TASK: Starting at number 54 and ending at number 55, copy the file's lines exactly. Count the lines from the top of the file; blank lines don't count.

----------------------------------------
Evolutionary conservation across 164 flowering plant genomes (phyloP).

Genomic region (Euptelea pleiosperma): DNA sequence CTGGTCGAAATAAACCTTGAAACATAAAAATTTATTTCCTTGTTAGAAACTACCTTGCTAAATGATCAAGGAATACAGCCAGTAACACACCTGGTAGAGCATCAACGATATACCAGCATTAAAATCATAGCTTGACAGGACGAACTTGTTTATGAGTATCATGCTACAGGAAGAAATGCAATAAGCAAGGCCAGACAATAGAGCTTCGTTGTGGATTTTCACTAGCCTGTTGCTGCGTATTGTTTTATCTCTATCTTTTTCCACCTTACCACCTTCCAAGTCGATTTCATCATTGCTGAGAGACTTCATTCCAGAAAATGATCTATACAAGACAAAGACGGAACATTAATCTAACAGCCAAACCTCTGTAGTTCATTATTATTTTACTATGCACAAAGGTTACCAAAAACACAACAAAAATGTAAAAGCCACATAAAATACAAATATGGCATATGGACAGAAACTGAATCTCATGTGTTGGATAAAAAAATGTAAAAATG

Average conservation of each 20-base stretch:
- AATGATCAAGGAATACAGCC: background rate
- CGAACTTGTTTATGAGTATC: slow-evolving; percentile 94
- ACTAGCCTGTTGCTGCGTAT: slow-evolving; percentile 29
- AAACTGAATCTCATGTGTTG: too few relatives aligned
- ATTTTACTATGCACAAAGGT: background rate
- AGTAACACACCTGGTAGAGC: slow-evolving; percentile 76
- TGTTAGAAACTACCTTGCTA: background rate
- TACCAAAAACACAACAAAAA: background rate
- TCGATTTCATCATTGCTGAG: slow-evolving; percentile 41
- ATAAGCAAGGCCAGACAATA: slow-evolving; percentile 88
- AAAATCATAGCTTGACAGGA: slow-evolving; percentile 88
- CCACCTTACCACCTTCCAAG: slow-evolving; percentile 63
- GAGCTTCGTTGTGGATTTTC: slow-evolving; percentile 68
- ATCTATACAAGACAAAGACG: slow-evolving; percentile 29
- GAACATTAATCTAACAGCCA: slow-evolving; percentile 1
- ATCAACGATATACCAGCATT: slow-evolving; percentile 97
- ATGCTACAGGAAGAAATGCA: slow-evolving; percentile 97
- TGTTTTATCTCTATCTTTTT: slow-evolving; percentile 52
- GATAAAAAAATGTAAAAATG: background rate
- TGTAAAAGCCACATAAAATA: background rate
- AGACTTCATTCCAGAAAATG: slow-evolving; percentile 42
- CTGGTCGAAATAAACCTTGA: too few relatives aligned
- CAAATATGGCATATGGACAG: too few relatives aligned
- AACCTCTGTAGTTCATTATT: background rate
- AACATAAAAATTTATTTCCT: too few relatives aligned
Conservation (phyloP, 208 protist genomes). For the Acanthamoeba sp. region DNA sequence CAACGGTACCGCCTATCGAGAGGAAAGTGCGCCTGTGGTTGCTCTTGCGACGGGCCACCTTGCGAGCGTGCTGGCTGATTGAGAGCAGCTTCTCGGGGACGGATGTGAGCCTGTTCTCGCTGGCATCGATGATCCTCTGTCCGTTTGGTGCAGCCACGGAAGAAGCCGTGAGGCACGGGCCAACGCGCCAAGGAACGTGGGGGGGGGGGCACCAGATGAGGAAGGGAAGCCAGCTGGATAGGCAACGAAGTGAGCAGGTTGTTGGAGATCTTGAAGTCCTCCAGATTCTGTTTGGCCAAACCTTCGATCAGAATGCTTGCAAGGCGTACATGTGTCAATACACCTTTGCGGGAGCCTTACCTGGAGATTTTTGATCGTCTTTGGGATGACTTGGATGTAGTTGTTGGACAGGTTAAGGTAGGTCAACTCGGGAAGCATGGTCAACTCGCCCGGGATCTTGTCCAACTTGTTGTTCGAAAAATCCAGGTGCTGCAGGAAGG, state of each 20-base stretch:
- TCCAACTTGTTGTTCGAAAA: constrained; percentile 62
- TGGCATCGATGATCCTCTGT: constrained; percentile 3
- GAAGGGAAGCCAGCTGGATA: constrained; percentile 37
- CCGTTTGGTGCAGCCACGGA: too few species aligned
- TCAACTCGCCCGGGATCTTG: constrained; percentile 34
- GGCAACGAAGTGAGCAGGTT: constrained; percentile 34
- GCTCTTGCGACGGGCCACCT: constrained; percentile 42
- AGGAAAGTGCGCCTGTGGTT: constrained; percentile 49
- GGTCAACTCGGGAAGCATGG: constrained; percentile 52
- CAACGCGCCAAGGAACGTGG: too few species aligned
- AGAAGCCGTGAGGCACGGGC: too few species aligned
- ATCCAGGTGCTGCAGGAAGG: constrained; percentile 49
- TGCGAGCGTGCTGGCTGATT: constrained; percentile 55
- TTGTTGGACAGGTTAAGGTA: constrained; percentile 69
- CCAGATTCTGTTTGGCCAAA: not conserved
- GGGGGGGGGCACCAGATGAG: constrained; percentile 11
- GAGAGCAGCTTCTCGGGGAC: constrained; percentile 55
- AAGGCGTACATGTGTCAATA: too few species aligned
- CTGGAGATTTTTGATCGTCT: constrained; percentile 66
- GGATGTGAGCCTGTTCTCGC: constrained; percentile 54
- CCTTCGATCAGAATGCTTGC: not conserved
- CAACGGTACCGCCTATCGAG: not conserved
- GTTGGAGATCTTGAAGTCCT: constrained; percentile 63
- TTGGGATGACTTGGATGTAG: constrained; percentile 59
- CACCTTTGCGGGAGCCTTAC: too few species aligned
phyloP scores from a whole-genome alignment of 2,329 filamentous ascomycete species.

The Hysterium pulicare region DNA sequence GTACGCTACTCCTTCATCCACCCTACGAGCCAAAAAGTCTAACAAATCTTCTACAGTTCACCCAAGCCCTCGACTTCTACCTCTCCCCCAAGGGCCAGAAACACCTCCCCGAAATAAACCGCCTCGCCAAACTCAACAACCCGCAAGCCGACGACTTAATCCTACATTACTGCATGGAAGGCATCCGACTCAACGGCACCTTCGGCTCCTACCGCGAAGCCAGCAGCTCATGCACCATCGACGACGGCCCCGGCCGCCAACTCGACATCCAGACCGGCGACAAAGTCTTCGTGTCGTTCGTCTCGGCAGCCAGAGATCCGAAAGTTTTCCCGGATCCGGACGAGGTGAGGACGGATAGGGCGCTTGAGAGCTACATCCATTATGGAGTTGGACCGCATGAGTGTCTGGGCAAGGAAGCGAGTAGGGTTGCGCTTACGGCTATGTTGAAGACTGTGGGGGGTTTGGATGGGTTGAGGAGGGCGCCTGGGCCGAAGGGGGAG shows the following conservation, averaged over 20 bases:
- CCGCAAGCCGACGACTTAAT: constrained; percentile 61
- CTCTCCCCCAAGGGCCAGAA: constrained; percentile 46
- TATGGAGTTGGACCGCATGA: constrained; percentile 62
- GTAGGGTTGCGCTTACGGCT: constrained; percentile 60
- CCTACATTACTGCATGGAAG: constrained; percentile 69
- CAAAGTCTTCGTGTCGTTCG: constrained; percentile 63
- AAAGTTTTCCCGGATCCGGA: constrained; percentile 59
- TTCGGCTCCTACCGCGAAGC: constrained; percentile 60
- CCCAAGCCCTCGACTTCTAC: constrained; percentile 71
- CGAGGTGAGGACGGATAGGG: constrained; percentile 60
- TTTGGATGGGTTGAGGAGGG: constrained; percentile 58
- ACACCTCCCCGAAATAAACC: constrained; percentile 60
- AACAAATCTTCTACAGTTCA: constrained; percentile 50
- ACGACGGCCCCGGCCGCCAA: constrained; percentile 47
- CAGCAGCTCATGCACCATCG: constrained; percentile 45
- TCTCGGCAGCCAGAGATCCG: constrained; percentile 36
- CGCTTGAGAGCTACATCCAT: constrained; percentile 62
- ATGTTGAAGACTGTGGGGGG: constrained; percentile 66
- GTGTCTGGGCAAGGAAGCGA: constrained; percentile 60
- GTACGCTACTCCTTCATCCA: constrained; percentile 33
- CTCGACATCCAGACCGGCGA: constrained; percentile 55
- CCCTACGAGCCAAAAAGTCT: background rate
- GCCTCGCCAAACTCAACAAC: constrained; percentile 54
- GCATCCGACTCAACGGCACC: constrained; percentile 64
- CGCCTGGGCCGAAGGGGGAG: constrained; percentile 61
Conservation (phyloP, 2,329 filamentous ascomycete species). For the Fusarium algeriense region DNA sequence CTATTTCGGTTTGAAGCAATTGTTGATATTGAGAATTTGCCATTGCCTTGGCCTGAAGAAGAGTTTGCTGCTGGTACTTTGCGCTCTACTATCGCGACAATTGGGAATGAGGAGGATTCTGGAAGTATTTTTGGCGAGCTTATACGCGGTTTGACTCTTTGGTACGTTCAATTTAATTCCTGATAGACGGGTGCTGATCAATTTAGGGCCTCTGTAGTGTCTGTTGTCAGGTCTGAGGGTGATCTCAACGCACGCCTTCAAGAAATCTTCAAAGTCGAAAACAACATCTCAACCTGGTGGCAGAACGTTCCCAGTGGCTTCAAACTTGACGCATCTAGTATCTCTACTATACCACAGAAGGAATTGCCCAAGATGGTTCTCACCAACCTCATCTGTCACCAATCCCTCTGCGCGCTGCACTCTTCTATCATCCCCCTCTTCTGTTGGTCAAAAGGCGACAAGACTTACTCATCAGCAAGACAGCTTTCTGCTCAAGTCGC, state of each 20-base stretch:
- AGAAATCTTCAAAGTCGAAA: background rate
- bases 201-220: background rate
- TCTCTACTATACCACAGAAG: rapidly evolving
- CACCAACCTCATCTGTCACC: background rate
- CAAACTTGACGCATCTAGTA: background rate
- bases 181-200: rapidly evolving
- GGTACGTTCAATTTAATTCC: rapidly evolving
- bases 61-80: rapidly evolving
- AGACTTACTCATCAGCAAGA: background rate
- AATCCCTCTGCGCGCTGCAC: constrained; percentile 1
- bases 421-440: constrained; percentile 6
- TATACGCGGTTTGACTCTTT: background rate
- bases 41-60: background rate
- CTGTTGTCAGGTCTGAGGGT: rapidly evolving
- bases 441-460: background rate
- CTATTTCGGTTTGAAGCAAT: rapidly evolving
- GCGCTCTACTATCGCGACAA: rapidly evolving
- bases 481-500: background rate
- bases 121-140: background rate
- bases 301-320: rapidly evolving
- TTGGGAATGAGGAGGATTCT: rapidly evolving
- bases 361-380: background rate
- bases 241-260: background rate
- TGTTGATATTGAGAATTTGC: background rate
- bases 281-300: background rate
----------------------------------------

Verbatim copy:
- CACCTTTGCGGGAGCCTTAC: too few species aligned
phyloP scores from a whole-genome alignment of 2,329 filamentous ascomycete species.